British Columbia’s top doctor toughened her tone on social distancing and self-isolation Thursday, as the province announced 40 new cases of the novel coronavirus and one new death.
B.C. has now recorded 271 cases and eight deaths in total.
Provincial health officer Dr. Bonnie Henry responded Thursday to reports of people congregating in large groups by saying British Columbians must take social and physical distancing more seriously.
“This is not optional,” she said, noting that B.C. has the legal authority to enforce the measures if needed.
“Everybody needs to take these actions now. This is what’s going to protect us for the next few weeks, it’s going to protect ourselves, it’s going to protect our families, it’s going to protect our communities.
The province has banned gatherings of more than 50 people and ordered bars and clubs, as well as restaurants and other businesses that can’t keep guests two metres apart, to close.
Henry sought Thursday to emphasize the importance of those measures while addressing some of the confusion on social distancing itself.
She said it’s fine to go get groceries or go outside for a walk, but otherwise, you’re asked to “lay low,” stay home and avoid groups as much as possible.
“Don’t have a play date,” she said. “Don’t go out for coffee with your friend … This is not the time for those kinds of social interaction.”
She said people should instead think of innovative ways to stay connected, such as virtual coffee dates.
Not all businesses are obeying her order to close, she said, but most operators were being responsible, and public health inspectors were warning those that aren’t.
Henry also responded to frustration among people who want to be tested but haven’t been able.
“The only people we are not testing at the moment are people who have returned from travel and have very mild symptoms.”
Those people can isolate at home, she said, and thus slow the virus from spreading.
She said that strategy allows B.C. to focus its testing — now in the thousands of tests per day — on health-care workers, people with severe symptoms, and outbreak clusters.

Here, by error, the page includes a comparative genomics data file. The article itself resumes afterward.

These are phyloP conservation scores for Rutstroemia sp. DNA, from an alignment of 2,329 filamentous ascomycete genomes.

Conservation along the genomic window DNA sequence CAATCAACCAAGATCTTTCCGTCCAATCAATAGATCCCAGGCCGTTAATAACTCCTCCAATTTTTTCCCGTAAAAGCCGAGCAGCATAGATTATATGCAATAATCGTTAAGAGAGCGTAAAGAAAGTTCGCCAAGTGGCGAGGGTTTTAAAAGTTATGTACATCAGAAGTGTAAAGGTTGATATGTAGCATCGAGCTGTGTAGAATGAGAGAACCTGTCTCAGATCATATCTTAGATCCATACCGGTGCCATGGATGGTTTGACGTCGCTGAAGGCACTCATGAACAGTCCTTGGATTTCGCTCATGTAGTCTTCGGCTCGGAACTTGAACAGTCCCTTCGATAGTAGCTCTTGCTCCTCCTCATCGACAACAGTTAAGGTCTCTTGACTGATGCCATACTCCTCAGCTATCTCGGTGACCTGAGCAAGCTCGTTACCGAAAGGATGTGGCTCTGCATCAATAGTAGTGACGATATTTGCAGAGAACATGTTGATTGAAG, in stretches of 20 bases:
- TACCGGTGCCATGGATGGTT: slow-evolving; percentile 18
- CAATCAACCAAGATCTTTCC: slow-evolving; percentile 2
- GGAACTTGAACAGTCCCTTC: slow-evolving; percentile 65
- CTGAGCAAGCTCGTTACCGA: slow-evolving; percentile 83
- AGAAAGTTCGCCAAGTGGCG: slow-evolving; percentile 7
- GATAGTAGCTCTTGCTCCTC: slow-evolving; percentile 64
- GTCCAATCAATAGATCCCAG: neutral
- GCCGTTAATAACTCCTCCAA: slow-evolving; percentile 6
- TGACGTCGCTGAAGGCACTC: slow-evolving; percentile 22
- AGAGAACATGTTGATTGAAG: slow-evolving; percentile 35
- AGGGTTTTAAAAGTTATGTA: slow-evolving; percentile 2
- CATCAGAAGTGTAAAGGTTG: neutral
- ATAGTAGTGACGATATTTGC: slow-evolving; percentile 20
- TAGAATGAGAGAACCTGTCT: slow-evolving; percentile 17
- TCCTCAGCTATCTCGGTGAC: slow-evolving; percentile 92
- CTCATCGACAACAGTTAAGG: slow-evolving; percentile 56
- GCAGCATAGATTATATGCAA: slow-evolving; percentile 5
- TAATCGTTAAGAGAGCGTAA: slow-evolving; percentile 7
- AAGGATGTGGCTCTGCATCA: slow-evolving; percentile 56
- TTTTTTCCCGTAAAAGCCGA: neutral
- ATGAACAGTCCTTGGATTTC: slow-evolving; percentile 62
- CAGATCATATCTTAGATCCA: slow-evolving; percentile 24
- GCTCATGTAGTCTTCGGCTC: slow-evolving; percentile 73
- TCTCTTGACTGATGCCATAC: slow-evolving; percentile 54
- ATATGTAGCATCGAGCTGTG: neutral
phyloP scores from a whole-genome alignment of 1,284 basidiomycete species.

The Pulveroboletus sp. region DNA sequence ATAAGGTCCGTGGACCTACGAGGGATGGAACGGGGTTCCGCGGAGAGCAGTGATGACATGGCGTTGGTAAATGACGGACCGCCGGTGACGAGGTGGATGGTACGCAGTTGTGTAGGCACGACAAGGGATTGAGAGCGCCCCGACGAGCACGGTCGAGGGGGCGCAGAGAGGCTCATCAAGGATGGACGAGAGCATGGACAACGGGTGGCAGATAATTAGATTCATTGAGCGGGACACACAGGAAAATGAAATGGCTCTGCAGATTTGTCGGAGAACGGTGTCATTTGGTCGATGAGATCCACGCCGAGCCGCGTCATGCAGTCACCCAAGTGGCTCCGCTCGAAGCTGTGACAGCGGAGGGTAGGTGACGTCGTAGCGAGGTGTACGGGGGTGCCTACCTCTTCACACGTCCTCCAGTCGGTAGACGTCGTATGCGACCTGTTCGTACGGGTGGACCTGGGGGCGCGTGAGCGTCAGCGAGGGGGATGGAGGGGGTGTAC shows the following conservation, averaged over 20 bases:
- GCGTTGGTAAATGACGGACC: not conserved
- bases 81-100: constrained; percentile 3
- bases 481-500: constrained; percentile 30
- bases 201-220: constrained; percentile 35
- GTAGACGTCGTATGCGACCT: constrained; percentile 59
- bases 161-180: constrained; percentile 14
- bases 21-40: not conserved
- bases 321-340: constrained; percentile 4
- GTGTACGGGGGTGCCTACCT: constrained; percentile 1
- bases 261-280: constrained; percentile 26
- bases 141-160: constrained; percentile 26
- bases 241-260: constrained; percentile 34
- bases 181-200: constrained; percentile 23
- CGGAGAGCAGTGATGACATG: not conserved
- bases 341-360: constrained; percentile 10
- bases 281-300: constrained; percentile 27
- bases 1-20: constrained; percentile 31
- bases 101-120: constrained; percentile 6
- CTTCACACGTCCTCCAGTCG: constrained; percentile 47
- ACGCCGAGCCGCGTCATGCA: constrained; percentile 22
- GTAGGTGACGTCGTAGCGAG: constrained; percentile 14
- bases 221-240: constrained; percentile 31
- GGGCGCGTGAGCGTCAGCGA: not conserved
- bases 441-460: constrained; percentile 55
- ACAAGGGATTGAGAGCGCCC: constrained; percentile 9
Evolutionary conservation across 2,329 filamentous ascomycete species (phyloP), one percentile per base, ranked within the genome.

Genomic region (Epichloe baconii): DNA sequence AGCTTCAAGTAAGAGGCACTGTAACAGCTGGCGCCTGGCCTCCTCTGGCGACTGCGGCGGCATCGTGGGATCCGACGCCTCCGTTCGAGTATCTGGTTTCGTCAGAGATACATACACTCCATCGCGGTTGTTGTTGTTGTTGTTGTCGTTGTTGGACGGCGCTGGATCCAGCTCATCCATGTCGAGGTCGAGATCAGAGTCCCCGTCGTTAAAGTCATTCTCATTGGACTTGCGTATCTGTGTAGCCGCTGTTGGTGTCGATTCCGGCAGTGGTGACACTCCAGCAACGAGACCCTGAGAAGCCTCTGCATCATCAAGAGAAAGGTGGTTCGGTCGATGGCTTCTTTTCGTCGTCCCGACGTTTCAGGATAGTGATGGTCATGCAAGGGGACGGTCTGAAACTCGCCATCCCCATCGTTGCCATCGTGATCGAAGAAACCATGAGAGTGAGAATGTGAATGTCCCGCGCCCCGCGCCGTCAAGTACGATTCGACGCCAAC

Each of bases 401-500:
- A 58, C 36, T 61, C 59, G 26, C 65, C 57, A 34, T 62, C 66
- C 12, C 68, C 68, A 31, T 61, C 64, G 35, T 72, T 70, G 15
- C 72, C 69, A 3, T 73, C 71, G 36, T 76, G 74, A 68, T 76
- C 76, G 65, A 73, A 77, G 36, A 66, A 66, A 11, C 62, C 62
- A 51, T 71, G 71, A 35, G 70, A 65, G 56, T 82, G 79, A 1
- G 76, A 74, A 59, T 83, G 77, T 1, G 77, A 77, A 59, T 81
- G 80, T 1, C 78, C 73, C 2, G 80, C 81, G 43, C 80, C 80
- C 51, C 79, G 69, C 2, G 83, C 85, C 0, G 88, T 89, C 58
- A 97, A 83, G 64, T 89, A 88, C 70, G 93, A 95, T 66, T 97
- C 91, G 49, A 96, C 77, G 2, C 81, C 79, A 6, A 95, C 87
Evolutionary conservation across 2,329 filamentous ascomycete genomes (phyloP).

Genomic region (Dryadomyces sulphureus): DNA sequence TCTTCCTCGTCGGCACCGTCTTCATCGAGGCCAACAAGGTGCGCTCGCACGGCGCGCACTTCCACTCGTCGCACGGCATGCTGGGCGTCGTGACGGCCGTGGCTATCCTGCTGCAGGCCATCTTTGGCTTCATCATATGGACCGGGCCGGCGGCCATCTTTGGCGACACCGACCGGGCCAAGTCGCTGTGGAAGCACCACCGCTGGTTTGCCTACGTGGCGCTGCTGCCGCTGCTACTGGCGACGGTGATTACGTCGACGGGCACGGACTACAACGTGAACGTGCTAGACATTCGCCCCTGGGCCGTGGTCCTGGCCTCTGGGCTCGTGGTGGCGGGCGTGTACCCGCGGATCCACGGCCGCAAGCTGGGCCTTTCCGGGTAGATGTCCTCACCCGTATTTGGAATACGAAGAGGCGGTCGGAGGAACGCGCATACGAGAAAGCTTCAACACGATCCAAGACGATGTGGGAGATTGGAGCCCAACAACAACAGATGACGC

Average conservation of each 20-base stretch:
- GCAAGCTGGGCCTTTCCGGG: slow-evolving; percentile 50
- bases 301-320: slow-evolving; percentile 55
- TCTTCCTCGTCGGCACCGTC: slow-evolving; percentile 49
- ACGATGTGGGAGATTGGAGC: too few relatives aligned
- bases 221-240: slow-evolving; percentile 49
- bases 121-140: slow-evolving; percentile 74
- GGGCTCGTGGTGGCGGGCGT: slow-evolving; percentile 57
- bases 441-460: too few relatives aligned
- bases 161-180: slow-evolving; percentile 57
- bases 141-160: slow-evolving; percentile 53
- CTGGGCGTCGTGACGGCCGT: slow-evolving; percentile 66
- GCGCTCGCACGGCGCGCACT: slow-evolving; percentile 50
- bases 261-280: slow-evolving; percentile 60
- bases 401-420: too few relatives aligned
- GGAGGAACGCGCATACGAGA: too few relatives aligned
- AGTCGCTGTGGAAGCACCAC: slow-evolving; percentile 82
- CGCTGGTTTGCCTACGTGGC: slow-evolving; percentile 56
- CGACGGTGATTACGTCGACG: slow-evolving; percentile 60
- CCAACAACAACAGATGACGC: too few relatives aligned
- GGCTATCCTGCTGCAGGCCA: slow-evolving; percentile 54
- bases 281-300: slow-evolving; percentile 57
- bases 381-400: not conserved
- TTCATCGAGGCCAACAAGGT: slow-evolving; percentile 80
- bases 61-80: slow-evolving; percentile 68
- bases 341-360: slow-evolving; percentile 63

The new death is linked to a cluster of cases at North Vancouver’s Lynn Valley Care Centre, and Henry again warned that the number of new cases would continue to climb.
“We are still on the upswing, and that is why it is so, so important we take those social distancing, those physical-distancing measures, right now.”
Around B.C, there are now 152 COVID-19 cases in the Vancouver Coastal Health region, 81 in the Fraser Health region, 22 in the Island Health region, 12 in the Interior Health region and four in the Northern Health region.
The number of people hospitalized in B.C. with the disease climbed to 17, nine of whom are in intensive care.
READ MORE: Live updates — Coronavirus in Canada
Five people have fully recovered from COVID-19, and Henry said a number of others are now asymptomatic and waiting on tests to officially clear them.
Outbreaks have been recorded in three seniors residences so far: the Lynn Valley Care Centre, Hollyburn House in West Vancouver and the Haro Park Centre in Vancouver.
Earlier on Thursday, Prime Minister Justin Trudeau held a news conference to announce that the Canada-U.S. border would be closed to all but essential traffic at noon on Friday.
Both the province and the City of Vancouver have declared states of emergency to give government officials broader powers to respond to the pandemic as more cases are transmitted within the community, as opposed to from travel.
Also on Thursday, the COVID-19 death toll in Italy surpassed 3,400, overtaking the number of people killed in China.View link »